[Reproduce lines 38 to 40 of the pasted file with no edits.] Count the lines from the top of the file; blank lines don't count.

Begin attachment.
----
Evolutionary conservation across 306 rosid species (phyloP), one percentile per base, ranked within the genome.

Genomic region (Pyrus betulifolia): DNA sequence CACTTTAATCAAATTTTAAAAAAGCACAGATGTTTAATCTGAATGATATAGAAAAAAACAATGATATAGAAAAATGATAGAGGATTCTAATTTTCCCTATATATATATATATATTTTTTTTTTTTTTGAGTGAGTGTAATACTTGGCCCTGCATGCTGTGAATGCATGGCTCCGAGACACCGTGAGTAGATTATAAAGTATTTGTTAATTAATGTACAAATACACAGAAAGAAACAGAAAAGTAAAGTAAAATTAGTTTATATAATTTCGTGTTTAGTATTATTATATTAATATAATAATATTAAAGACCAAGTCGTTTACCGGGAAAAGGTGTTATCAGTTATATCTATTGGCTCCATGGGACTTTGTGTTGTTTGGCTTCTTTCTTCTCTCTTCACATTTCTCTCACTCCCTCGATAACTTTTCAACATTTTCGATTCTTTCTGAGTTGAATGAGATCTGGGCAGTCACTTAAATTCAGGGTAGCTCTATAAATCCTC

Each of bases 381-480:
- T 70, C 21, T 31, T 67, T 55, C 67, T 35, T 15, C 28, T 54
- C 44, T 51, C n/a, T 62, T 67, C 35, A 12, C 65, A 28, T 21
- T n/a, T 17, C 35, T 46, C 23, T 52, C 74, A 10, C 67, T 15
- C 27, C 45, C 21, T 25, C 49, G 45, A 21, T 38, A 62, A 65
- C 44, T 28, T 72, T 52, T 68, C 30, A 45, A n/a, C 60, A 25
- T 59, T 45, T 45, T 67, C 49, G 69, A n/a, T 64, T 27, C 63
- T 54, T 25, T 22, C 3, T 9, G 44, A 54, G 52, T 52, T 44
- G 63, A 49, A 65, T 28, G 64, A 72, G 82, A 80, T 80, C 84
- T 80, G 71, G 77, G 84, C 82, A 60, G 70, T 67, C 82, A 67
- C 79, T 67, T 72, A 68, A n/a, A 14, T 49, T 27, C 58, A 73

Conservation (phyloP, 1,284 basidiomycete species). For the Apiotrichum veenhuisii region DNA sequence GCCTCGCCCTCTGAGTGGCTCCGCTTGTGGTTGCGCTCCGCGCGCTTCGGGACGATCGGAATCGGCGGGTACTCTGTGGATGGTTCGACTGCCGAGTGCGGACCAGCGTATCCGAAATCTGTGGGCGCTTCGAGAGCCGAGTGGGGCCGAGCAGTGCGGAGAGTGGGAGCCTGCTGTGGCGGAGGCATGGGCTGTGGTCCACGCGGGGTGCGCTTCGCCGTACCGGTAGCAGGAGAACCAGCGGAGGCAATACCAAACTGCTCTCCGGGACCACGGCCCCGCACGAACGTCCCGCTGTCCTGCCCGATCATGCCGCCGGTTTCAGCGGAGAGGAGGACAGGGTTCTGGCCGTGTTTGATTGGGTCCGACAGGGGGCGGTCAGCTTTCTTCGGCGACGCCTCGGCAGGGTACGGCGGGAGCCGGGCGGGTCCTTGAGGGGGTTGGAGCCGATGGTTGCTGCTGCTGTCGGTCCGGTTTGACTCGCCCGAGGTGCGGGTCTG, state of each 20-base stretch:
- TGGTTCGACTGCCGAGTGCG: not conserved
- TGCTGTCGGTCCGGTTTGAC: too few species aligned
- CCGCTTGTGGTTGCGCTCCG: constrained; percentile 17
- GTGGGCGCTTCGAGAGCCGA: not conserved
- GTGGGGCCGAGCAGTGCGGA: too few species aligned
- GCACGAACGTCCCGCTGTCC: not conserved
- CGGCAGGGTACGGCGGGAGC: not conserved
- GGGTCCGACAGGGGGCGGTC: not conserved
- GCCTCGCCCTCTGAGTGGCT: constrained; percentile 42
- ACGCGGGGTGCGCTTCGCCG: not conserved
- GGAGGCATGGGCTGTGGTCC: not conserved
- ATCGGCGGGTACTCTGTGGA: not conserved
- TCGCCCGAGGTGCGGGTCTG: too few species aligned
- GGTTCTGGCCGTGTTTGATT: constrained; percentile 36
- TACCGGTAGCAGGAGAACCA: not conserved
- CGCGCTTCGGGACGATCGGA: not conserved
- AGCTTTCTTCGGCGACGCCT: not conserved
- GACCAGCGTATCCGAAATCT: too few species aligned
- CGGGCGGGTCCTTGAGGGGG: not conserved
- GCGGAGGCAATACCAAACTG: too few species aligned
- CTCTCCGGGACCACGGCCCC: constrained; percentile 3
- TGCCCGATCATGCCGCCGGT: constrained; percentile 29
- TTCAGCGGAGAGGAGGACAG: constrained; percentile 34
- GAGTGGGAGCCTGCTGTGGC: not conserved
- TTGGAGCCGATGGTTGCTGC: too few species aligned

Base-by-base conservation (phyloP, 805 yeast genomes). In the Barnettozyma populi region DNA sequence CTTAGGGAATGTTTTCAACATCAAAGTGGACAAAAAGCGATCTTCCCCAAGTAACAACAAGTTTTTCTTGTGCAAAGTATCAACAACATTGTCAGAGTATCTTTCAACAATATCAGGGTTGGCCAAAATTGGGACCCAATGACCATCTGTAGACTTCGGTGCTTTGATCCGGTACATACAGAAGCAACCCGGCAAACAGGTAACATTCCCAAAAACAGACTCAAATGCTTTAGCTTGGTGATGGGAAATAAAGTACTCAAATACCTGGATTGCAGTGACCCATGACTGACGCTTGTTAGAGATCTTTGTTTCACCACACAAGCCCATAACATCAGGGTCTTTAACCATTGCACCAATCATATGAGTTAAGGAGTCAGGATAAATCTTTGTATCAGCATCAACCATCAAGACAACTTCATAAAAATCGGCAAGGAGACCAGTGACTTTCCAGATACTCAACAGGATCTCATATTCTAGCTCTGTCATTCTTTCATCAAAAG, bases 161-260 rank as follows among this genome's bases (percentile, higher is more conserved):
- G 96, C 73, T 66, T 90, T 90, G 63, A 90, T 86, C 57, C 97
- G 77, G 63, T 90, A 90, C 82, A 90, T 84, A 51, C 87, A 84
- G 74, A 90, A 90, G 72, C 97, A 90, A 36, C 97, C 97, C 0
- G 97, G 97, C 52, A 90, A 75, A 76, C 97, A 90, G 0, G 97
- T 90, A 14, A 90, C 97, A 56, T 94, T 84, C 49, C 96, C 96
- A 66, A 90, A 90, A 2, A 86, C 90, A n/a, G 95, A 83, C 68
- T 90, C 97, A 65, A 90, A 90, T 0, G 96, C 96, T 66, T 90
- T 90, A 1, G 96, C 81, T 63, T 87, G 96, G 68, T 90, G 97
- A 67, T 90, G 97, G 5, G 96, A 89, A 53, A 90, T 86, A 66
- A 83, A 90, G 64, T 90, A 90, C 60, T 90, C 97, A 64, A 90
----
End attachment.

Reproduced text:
- GAGTGGGAGCCTGCTGTGGC: not conserved
- TTGGAGCCGATGGTTGCTGC: too few species aligned

Base-by-base conservation (phyloP, 805 yeast genomes). In the Barnettozyma populi region DNA sequence CTTAGGGAATGTTTTCAACATCAAAGTGGACAAAAAGCGATCTTCCCCAAGTAACAACAAGTTTTTCTTGTGCAAAGTATCAACAACATTGTCAGAGTATCTTTCAACAATATCAGGGTTGGCCAAAATTGGGACCCAATGACCATCTGTAGACTTCGGTGCTTTGATCCGGTACATACAGAAGCAACCCGGCAAACAGGTAACATTCCCAAAAACAGACTCAAATGCTTTAGCTTGGTGATGGGAAATAAAGTACTCAAATACCTGGATTGCAGTGACCCATGACTGACGCTTGTTAGAGATCTTTGTTTCACCACACAAGCCCATAACATCAGGGTCTTTAACCATTGCACCAATCATATGAGTTAAGGAGTCAGGATAAATCTTTGTATCAGCATCAACCATCAAGACAACTTCATAAAAATCGGCAAGGAGACCAGTGACTTTCCAGATACTCAACAGGATCTCATATTCTAGCTCTGTCATTCTTTCATCAAAAG, bases 161-260 rank as follows among this genome's bases (percentile, higher is more conserved):